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Han Hee-jun talks about taking his talents back to Korea, new album
By Brian Han
Halfway through emceeing the 2015 Korea Times Music Festival on Saturday, Han Hee-jun beelined straight back to his air conditioned dressing room. The bright stage lights and dry Southern California heat can drain the best of performers, but he didn’t seem to mind it much.
“Is it bad if I’m already tired?” he said with a smile on his face. “It’s always good to be back in Los Angeles. Yesterday I was relaxing on Venice Beach and now I’m onstage at this beautiful venue. Right behind us is in my opinion the greatest singer [Kim Bum-soo] to come out of Korea. It’s like a dream.”
The 26-year-old singer spends most of his time in South Korea these days, but he’s no stranger to Los Angeles.
Just three years ago, he was one of the many talented voices on Fox Network’s “American Idol” where he made it to the Top 9 before being cut from the show despite a strong final performance.
“When you are in the zone of this industry it attacks you so quickly that you didn’t even know you had been attacked,” he told CBN News afterwards. “You look back and you think, ‘Wow, I went too far and I became such a different person.’ That’s when you realize you have to go back to who you were.”
And so to regroup, he took his talents back to his roots in South Korea where he was born and raised to start essentially from scratch.
Han entered another televised singing competition called K- pop Star and although he didn’t win, he did well enough to gain recognition and sign with the management company Polaris.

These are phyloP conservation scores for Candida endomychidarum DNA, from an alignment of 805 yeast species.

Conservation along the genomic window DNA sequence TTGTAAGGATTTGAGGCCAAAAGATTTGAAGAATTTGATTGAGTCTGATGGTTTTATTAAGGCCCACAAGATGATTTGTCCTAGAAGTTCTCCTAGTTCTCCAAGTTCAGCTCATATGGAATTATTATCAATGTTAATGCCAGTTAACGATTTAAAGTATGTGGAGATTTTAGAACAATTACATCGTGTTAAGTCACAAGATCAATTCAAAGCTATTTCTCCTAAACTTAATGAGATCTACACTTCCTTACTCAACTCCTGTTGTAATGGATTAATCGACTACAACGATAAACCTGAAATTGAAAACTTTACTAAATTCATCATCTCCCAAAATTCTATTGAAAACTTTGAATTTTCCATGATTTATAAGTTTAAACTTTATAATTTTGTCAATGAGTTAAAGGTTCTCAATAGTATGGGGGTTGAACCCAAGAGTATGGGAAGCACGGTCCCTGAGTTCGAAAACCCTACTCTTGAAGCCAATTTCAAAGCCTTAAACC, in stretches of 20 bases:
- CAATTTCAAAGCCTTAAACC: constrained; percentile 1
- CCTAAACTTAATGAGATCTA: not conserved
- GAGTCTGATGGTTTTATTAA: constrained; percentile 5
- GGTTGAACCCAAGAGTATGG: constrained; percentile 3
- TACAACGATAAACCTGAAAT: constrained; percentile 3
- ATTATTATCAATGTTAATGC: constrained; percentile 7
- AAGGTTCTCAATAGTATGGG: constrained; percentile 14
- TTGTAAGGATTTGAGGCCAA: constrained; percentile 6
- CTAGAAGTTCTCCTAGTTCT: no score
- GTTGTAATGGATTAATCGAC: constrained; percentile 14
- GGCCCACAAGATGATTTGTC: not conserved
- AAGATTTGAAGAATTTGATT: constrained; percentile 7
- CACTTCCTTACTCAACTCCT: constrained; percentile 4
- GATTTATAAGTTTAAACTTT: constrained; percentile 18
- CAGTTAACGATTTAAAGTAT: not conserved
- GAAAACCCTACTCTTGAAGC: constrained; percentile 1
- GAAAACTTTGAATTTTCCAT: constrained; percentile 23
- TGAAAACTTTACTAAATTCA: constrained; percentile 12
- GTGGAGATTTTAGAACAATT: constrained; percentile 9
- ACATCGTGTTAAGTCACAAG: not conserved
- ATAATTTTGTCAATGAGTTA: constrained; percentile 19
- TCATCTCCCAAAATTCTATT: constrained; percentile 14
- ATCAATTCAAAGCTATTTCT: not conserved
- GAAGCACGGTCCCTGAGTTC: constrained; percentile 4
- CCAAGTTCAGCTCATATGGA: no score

Since then he hasn’t looked back.
“We’ve been working on an album, which will be out next week in Korea and I’m so excited to share it with my fans,” he said.
The new record features all original songs inspired by one of his favorite singers, Tony Bennett, who at 88, won a Grammy for best pop vocal performance earlier this year.
“His style has been influential for me and I’ve always been a rough crooner type, but my management wanted something different,” he said.
Polaris asked him to soften up his approach and try something different, which required a compromise.
“The process itself was hard to take in at first, but the result was awesome,” he said. “We met in the middle with what I wanted and what they wanted. It was a perfect balance between realistic goals and my dream.”
That dream also includes writing his own music.
“It’s not very often that you see a successful K-pop singer who also writes all their own music, but my next goal is to break down that barrier,” he said. “The songs on the album are written by someone else, which is normal, but a month later, I’ll be releasing some songs that I wrote.”
As excited as he is to show the world his latest work, he’s still not entirely sure where he fits into the whole K-pop landscape.
“The Korean music industry is obviously different from the U.S.,” Han said. “When I first came I didn’t know if I was going to fit. I’m not Kim Bum-soo, I’m not a K-pop idol so I guess I was somewhere in between that. They didn’t welcome me at first so I earned my own space and I think it’s working.”
He recognizes that K-pop is rapidly growing across the globe and he welcomes its popularity.
“It’s human instinct to want something new and I think K-pop is that right now,” he said. “To see all these non-Korean people come out and support the movement is really great to see.”
But the singer also takes a very cautious approach to all the success to keep himself grounded.
“The best way I can put it is that K-pop right now is kind of like a lollipop,” he said. “It’s sugary, it’s tasty, but you hope that it doesn’t melt too fast. We can continue with this success, but we also need more artists who can stick around and make a long term impact.”
Despite the uncertainty, the one thing Han can be sure of is how he feels at this very moment.
“I’m really happy right now,” he said. “I’m in a good place right now and for that I’m grateful.”